York Races, Friday 22 July 2011
Weird place for a gig. Men in suits wobble past half-cut. Women clutching champagne flutes tramp through churned-up mud in stiletto heels. It highly debatable how many people here came for the live music (or the horse racing for that matter, rather then primarily for an excuse to get dressed up and pissed), but as soon as Ms Harry shuffles onto the stage, looking like Little Red Riding Hood's fashion-forward nan, a great roar goes up. The band breeze through 'Union City Blue' and 'Dreaming' with little fuss. They're a well-oiled musical unit, if a little on the frosty side. Debbie keeps her banter to a minimum, possibly wise after she elicits a hail of boos by telling us how much the band love Manchester.
The main problem musically is the band's young buck guitarist, who seems to think we're all here to hear him show-boat and watch him pull rock star poses. His classic rock widdling is especially painful on 'Atomic', coming close to ruining the song's fluidity. Less of an issue is the new stuff. Blondie have got an album to promote, Panic of Girls, and the set leans heavily on new material, of which single 'Mother' holds up very well against the classics. However, it's odd how many trusted favourites they leave out: no 'Dennis', '(I'm Always Touched by Your) Presence, Dear' or 'Picture This'.
Mid-way through the gig, Debbie looks increasingly uneasy. It looks like someone in the front row is saying something to her. She stops 'Sunday Girl' during the intro. "I'm actually really uncomfortable with this," she says. Chris Stein, who up 'til now has remained a shadowy figure at the back of the stage, comes up to talk to her. A tense few minutes pass, then Debbie re-introduces 'Sunday Girl' by telling us it was written about her cat. Meanwhile, the keyboard player has slipped into a cat outfit and is dancing round Debbie with a keytar. She responds by launching into some 'dad at a wedding' style dancing. Suddenly, you remember how goofy Blondie could be at their peak.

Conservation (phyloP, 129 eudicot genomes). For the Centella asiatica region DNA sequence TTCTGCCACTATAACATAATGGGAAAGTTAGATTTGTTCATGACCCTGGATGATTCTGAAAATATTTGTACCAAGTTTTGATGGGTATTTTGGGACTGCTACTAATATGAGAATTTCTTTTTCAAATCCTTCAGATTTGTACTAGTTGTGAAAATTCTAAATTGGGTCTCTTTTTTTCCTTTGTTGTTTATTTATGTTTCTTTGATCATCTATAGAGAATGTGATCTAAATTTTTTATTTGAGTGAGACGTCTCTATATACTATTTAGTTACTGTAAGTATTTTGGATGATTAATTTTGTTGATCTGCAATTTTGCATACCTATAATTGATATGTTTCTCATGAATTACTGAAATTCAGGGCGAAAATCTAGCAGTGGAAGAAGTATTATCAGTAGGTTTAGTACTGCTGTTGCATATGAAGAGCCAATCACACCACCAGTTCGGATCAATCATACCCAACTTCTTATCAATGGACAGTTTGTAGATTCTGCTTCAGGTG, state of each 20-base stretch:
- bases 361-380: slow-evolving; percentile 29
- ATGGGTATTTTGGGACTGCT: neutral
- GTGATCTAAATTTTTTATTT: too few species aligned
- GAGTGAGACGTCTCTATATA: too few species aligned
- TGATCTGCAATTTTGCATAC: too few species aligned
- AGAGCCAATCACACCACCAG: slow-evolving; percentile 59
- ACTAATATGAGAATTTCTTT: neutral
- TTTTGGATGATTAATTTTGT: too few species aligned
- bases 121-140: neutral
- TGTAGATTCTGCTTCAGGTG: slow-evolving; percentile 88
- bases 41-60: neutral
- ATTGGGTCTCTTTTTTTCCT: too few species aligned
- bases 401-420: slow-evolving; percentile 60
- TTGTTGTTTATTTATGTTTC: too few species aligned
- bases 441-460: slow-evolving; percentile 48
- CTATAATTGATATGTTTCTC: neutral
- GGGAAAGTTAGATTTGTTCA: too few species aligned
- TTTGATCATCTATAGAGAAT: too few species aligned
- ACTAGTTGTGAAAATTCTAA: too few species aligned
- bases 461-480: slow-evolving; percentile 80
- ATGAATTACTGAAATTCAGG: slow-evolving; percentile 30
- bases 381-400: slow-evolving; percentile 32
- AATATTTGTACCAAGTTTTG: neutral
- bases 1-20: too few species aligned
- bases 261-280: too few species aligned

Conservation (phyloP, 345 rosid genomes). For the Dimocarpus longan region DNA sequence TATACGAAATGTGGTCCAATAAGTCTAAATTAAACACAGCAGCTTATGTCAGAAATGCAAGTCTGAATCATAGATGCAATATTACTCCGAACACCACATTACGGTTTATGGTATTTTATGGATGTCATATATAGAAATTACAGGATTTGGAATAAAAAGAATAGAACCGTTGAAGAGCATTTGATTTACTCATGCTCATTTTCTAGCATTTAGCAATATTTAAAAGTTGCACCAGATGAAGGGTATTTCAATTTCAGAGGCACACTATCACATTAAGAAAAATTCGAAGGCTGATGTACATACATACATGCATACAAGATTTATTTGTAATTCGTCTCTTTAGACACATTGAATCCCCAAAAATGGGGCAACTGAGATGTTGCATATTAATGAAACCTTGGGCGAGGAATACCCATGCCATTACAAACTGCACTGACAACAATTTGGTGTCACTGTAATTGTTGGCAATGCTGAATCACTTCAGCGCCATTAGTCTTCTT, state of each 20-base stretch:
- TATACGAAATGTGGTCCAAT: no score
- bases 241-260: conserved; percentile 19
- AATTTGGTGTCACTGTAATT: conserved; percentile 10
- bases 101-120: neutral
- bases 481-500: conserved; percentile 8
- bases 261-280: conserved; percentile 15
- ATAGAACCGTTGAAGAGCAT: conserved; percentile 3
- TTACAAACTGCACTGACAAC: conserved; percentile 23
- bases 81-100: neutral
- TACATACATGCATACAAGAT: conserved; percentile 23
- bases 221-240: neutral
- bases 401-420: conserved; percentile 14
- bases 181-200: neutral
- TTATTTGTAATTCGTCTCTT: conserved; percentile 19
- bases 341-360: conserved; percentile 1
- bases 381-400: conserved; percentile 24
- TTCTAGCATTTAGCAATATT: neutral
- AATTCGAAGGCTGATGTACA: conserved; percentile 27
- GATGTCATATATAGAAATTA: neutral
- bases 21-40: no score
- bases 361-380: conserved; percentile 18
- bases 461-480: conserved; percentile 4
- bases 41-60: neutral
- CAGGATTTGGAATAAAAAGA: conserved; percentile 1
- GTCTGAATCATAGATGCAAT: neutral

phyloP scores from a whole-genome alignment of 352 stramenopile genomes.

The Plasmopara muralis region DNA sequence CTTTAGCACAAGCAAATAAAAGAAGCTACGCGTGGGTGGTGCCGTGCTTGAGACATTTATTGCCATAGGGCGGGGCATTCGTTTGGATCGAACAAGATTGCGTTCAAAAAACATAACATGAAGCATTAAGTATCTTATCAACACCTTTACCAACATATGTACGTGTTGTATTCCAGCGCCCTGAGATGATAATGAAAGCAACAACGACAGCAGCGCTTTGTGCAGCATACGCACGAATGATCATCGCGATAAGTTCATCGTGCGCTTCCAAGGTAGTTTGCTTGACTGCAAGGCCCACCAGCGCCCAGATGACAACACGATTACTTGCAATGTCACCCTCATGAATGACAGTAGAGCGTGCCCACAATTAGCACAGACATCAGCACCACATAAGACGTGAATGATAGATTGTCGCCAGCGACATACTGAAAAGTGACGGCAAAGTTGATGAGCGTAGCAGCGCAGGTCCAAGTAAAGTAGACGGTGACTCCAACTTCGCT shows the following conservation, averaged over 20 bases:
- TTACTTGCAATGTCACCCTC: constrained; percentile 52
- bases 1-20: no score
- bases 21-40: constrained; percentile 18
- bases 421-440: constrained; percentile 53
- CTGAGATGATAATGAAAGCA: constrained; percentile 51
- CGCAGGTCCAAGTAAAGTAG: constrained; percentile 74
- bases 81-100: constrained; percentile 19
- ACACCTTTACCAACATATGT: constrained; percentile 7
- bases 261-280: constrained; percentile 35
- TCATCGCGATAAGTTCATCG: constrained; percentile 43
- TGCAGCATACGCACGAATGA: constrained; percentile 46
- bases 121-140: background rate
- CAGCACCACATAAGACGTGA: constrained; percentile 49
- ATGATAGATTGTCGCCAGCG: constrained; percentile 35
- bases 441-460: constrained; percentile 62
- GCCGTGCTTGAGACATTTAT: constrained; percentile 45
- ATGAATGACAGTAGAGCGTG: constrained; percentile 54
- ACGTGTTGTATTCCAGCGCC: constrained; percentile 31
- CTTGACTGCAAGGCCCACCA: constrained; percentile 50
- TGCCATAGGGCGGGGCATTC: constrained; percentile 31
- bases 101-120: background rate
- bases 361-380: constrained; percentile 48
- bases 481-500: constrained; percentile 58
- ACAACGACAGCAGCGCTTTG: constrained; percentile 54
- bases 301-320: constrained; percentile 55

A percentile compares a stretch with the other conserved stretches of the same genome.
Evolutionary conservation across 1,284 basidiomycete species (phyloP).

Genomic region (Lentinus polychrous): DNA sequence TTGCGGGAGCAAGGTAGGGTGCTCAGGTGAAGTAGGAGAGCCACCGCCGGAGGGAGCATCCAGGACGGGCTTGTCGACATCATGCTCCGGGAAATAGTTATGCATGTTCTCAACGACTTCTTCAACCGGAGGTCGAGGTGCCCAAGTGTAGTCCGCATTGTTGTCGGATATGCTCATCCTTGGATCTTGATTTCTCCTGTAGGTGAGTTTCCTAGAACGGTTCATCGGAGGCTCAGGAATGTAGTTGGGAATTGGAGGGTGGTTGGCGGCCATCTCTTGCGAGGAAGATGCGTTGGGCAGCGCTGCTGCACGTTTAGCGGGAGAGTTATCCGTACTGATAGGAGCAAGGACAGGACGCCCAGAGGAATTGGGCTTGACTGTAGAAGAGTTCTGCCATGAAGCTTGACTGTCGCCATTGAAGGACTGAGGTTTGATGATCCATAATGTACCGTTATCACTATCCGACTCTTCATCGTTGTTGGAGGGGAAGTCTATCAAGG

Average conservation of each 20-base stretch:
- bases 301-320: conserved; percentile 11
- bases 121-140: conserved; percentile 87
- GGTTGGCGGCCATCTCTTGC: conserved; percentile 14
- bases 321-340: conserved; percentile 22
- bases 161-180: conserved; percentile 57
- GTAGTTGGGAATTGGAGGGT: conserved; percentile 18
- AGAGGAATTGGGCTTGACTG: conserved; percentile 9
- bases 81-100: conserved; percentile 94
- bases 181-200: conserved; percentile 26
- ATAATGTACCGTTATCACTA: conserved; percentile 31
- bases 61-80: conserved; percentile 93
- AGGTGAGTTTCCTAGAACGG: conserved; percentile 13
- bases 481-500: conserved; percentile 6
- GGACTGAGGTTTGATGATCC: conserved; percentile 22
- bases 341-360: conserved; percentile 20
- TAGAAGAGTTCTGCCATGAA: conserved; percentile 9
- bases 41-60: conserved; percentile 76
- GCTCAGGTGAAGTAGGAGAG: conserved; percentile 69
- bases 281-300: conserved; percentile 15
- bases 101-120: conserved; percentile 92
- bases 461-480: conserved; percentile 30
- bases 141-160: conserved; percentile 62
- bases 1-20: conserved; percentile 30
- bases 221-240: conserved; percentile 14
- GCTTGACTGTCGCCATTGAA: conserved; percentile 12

Whatever the problem was, it seems to have been resolved and maybe a little conflict was good as the band keep firing on all cylinders for the rest of the set. 'Rapture', probably the band's greatest moment, is as awesome as you could want it to be, Debbie delivering the rap with her red hood up over her platinum white hair. From there, unbelievably, they blast straight into a cover of Beastie Boys' 'Fight for Your Right (to Party!)', and it's brilliant, a crazy moment which completely pays off. With the audience now on their side and singing along, the band romp through 'One Way or Another' before retiring from the stage.
The encore is an unfortunately underwhelming rendition of 'Heart of Glass', its failure down to that blasted guitarist again, who's clearly uncomfortable about playing on a disco song and so displays all the subtlety of a drunken teen playing Guitar Hero. Oh well. A potentially awkward night has been saved by some timeless music and one well-chosen, counter-intuitive cover version. Brava, Blondie.